People With Hearing Loss May Overestimate Ability to Balance
New research from Gallaudet’s Vestibular And Balance Lab indicates that people with hearing loss may not be able to accurately identify their own balance issues.
Balance is controlled by the vestibular system of the inner ear.
How does your body's balance system work?
There are three components of balance: the visual system, the proprioceptive system (your overall sensing of movement), and the delicate and complex vestibular system in your inner ear. The brain integrates and processes all the information from these three systems and sends it throughout our bodies, helping us maintain our balance or sense of equilibrium.
Studying the link between deafness and balance
Researchers at Gallaudet’s Vestibular and Balance Lab asked patients with and without hearing loss (who self-identified as “deaf”) about their sense of balance. In general, both groups reported the same sense of balance.
But, vestibular function testing and activity-based balance tests revealed a significant difference in balance function between the two groups, with the hearing loss group performing significantly worse than the group with normal hearing.
The results of the study suggest that individuals with hearing loss may overestimate their own balance capabilities. Poor balance function may limit activity, and increase the individual’s risk for falling. Not being able to precisely assess these issues could put patients at risk, and the study highlights the need to rigorously assess the balance function of patients with hearing loss, so that appropriate referrals may be made.
How the research was performed
To evaluate how the self-reported data impacts deaf individuals, researchers looked at data from 57 adults between the ages of 18 to 29 years. Of them, 39 were deaf and 18 could hear.
During the investigation, patients shared a brief medical history. They completed what’s known as the activities-specific balance confidence scale, a self-reported rating of balance, and completed the Modified Clinical Test of Sensory Integration of Balance, among other measures.
While both groups said they had good or excellent balance, there were significant differences in actual vestibular function among the deaf people. Vestibular function controls our sense of balance, and it involves parts of the inner ear and the brain that process sensory information.
A relatively large subset of deaf participants experienced increased sway velocity (a measure of how a person is adjusting their position to maintain balance) during balance-function testing that required increased reliance on vestibular cues. This indicated that their balance was not as good as they had said it was.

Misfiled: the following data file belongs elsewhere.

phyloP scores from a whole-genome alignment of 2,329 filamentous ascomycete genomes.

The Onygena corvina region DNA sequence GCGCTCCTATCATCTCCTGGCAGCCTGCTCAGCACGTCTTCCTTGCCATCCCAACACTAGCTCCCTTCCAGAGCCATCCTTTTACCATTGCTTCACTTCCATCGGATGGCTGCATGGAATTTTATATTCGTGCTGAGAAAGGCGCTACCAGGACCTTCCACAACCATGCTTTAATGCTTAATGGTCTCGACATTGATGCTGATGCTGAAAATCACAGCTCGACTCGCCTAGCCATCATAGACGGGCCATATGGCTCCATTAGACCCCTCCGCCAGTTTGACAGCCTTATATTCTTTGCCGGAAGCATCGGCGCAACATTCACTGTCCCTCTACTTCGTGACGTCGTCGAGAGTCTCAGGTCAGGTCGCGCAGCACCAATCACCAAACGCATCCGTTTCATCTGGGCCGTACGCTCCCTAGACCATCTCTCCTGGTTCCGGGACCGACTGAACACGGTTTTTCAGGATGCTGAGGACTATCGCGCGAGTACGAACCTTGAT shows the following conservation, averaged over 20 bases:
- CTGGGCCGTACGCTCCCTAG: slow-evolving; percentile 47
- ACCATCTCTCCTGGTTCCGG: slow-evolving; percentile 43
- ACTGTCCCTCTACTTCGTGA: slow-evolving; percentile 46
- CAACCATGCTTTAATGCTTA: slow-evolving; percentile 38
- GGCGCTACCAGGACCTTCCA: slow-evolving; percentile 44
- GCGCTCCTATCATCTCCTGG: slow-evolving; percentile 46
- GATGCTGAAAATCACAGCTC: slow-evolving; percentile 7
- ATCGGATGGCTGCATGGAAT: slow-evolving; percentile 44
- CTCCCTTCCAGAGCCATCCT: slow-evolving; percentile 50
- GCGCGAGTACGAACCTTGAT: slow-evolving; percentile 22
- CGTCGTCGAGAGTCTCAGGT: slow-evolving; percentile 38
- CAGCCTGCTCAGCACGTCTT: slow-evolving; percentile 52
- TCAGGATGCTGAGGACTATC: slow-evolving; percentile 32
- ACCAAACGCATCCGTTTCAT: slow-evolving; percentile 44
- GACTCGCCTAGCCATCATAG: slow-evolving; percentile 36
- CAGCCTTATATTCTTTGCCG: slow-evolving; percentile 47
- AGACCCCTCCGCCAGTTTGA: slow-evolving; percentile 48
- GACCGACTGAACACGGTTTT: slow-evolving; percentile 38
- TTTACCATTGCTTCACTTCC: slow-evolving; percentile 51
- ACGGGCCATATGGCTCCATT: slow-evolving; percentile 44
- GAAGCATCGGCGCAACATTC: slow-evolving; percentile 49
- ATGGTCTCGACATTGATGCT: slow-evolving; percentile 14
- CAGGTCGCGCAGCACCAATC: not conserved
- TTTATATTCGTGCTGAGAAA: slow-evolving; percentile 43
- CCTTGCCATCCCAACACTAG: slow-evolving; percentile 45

Understanding the results: Perception vs. reality
One of the researchers, Chizuko Tamaki, AuD, PhD, a professor at Gallaudet University in Washington DC, told HearingTracker that she wasn’t sure why deaf individuals reported similar balance ability to those who can hear.
“What our study showed is that simply asking ‘How is your balance?’ is not sufficient for deaf people,” Chizuko Tamaki, AuD, a professor at Gallaudet University in Washington DC, told HearingTracker.
“If the answer is ‘bad,’ of course a follow-up will be needed, but even if the answer is ‘good,’ doctors should dig deeper,” she said.
To pick up on vestibular issues, healthcare professionals should ask about walking at night or in the dark, which will probably give a clearer understanding of their status. Also, having patients stand on a piece of foam with their eyes closed for 20 seconds can be a quick objective screening to identify those with vestibular deficits, Tamaki said.
“For people that experience dizziness or balance problems, accurate diagnosis and management are essential,” she added. There are many possible causes of those issues and ways to improve the situation.
McCaslin agrees that the study emphasizes the importance of screening. Since it showed that individuals with profound hearing loss, while not perceiving any deficits in their balance performance, have significant vestibular and balance impairments, he said, it’s important for medical professionals to intervene.
“The study suggests that healthcare professionals should be completing objective measures of balance in deaf individuals rather than relying solely on patient self-report,” he said. “Findings can also be extended to other individuals with hearing impairment, and we should work towards ensuring that we incorporate balance screening measures that are both sensitive and specific.”
The study also “makes the case for screening vestibular function in children at risk at an early age,” McCaslin added.
Physicians, physical therapists, and audiologists should be aware of potential risk factors associated with vestibular impairments in those with hearing impairment both at an early age and throughout the lifespan, he added.
Tamaki is interested in continuing her research, focusing on whether deaf individuals’ vestibular perception changes as they age. Most people achieve the peak of physical functioning by age 30, and then a decline begins, she noted.
“My concern is that the deaf people with lifelong vestibular impairment who learned to effectively use other senses may start to have difficulties as vision, sensations in their feet and legs, and processing in the brain decline with age. This may catch them off guard,” Tamaki said. Obviously, these shifts could increase the risk of falling as these individuals age and are less able to maintain balance. This is an important area for researchers, healthcare professionals, and individuals with hearing loss—and their loved ones—to be aware of.
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